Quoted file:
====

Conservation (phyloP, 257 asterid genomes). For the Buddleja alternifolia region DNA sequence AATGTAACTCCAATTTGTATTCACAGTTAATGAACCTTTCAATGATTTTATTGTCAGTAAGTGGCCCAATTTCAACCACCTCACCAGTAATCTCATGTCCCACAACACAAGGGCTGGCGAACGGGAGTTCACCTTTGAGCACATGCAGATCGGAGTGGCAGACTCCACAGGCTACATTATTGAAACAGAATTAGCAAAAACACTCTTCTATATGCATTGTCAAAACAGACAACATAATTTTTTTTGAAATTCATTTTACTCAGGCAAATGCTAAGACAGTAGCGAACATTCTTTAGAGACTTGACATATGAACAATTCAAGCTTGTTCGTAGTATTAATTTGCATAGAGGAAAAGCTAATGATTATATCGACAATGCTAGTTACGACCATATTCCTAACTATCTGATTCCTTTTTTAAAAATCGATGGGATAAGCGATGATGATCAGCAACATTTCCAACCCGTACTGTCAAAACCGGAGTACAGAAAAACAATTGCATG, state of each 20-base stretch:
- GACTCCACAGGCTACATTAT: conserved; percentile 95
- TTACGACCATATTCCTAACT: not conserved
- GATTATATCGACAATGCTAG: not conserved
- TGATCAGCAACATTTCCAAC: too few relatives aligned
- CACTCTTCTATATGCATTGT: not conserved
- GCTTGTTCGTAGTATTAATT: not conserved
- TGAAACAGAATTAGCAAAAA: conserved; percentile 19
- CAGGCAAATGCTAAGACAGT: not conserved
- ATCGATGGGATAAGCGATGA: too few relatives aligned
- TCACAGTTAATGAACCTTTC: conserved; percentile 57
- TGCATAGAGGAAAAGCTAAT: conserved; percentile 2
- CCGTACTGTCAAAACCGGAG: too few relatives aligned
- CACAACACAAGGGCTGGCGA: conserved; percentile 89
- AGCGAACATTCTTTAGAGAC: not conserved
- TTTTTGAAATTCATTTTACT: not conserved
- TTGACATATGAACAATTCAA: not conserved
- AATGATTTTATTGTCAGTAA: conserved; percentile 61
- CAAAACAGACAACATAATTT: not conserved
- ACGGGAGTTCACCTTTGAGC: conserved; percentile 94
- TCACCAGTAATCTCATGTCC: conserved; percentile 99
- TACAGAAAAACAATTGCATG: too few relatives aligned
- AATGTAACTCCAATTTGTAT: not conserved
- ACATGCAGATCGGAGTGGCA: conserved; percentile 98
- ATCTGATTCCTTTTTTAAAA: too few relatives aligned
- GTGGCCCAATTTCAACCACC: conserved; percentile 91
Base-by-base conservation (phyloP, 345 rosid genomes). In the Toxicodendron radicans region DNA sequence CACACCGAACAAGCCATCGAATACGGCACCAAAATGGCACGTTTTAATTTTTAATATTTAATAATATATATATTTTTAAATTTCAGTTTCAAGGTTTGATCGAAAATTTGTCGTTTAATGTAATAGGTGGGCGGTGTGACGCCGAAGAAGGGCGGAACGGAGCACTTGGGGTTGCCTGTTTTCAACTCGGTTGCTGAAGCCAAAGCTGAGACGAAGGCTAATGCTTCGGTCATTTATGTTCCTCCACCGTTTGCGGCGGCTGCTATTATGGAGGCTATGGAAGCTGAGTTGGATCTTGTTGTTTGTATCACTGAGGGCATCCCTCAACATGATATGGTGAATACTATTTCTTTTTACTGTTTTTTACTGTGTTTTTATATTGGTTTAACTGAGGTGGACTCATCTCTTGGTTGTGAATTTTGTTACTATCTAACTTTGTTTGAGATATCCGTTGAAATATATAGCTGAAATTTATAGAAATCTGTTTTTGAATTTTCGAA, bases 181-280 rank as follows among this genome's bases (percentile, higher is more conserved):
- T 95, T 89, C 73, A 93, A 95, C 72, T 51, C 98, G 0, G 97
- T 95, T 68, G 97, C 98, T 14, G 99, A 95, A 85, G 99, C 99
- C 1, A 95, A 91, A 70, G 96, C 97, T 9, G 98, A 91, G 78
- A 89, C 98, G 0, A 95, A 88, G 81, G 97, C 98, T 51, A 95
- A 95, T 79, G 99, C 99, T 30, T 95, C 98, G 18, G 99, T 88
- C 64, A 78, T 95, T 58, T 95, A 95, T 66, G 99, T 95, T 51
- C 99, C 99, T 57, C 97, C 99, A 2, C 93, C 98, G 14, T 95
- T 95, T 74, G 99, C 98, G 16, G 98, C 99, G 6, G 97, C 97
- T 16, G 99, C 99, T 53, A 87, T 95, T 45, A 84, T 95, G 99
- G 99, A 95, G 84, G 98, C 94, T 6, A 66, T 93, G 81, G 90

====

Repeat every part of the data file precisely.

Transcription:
Conservation (phyloP, 257 asterid genomes). For the Buddleja alternifolia region DNA sequence AATGTAACTCCAATTTGTATTCACAGTTAATGAACCTTTCAATGATTTTATTGTCAGTAAGTGGCCCAATTTCAACCACCTCACCAGTAATCTCATGTCCCACAACACAAGGGCTGGCGAACGGGAGTTCACCTTTGAGCACATGCAGATCGGAGTGGCAGACTCCACAGGCTACATTATTGAAACAGAATTAGCAAAAACACTCTTCTATATGCATTGTCAAAACAGACAACATAATTTTTTTTGAAATTCATTTTACTCAGGCAAATGCTAAGACAGTAGCGAACATTCTTTAGAGACTTGACATATGAACAATTCAAGCTTGTTCGTAGTATTAATTTGCATAGAGGAAAAGCTAATGATTATATCGACAATGCTAGTTACGACCATATTCCTAACTATCTGATTCCTTTTTTAAAAATCGATGGGATAAGCGATGATGATCAGCAACATTTCCAACCCGTACTGTCAAAACCGGAGTACAGAAAAACAATTGCATG, state of each 20-base stretch:
- GACTCCACAGGCTACATTAT: conserved; percentile 95
- TTACGACCATATTCCTAACT: not conserved
- GATTATATCGACAATGCTAG: not conserved
- TGATCAGCAACATTTCCAAC: too few relatives aligned
- CACTCTTCTATATGCATTGT: not conserved
- GCTTGTTCGTAGTATTAATT: not conserved
- TGAAACAGAATTAGCAAAAA: conserved; percentile 19
- CAGGCAAATGCTAAGACAGT: not conserved
- ATCGATGGGATAAGCGATGA: too few relatives aligned
- TCACAGTTAATGAACCTTTC: conserved; percentile 57
- TGCATAGAGGAAAAGCTAAT: conserved; percentile 2
- CCGTACTGTCAAAACCGGAG: too few relatives aligned
- CACAACACAAGGGCTGGCGA: conserved; percentile 89
- AGCGAACATTCTTTAGAGAC: not conserved
- TTTTTGAAATTCATTTTACT: not conserved
- TTGACATATGAACAATTCAA: not conserved
- AATGATTTTATTGTCAGTAA: conserved; percentile 61
- CAAAACAGACAACATAATTT: not conserved
- ACGGGAGTTCACCTTTGAGC: conserved; percentile 94
- TCACCAGTAATCTCATGTCC: conserved; percentile 99
- TACAGAAAAACAATTGCATG: too few relatives aligned
- AATGTAACTCCAATTTGTAT: not conserved
- ACATGCAGATCGGAGTGGCA: conserved; percentile 98
- ATCTGATTCCTTTTTTAAAA: too few relatives aligned
- GTGGCCCAATTTCAACCACC: conserved; percentile 91
Base-by-base conservation (phyloP, 345 rosid genomes). In the Toxicodendron radicans region DNA sequence CACACCGAACAAGCCATCGAATACGGCACCAAAATGGCACGTTTTAATTTTTAATATTTAATAATATATATATTTTTAAATTTCAGTTTCAAGGTTTGATCGAAAATTTGTCGTTTAATGTAATAGGTGGGCGGTGTGACGCCGAAGAAGGGCGGAACGGAGCACTTGGGGTTGCCTGTTTTCAACTCGGTTGCTGAAGCCAAAGCTGAGACGAAGGCTAATGCTTCGGTCATTTATGTTCCTCCACCGTTTGCGGCGGCTGCTATTATGGAGGCTATGGAAGCTGAGTTGGATCTTGTTGTTTGTATCACTGAGGGCATCCCTCAACATGATATGGTGAATACTATTTCTTTTTACTGTTTTTTACTGTGTTTTTATATTGGTTTAACTGAGGTGGACTCATCTCTTGGTTGTGAATTTTGTTACTATCTAACTTTGTTTGAGATATCCGTTGAAATATATAGCTGAAATTTATAGAAATCTGTTTTTGAATTTTCGAA, bases 181-280 rank as follows among this genome's bases (percentile, higher is more conserved):
- T 95, T 89, C 73, A 93, A 95, C 72, T 51, C 98, G 0, G 97
- T 95, T 68, G 97, C 98, T 14, G 99, A 95, A 85, G 99, C 99
- C 1, A 95, A 91, A 70, G 96, C 97, T 9, G 98, A 91, G 78
- A 89, C 98, G 0, A 95, A 88, G 81, G 97, C 98, T 51, A 95
- A 95, T 79, G 99, C 99, T 30, T 95, C 98, G 18, G 99, T 88
- C 64, A 78, T 95, T 58, T 95, A 95, T 66, G 99, T 95, T 51
- C 99, C 99, T 57, C 97, C 99, A 2, C 93, C 98, G 14, T 95
- T 95, T 74, G 99, C 98, G 16, G 98, C 99, G 6, G 97, C 97
- T 16, G 99, C 99, T 53, A 87, T 95, T 45, A 84, T 95, G 99
- G 99, A 95, G 84, G 98, C 94, T 6, A 66, T 93, G 81, G 90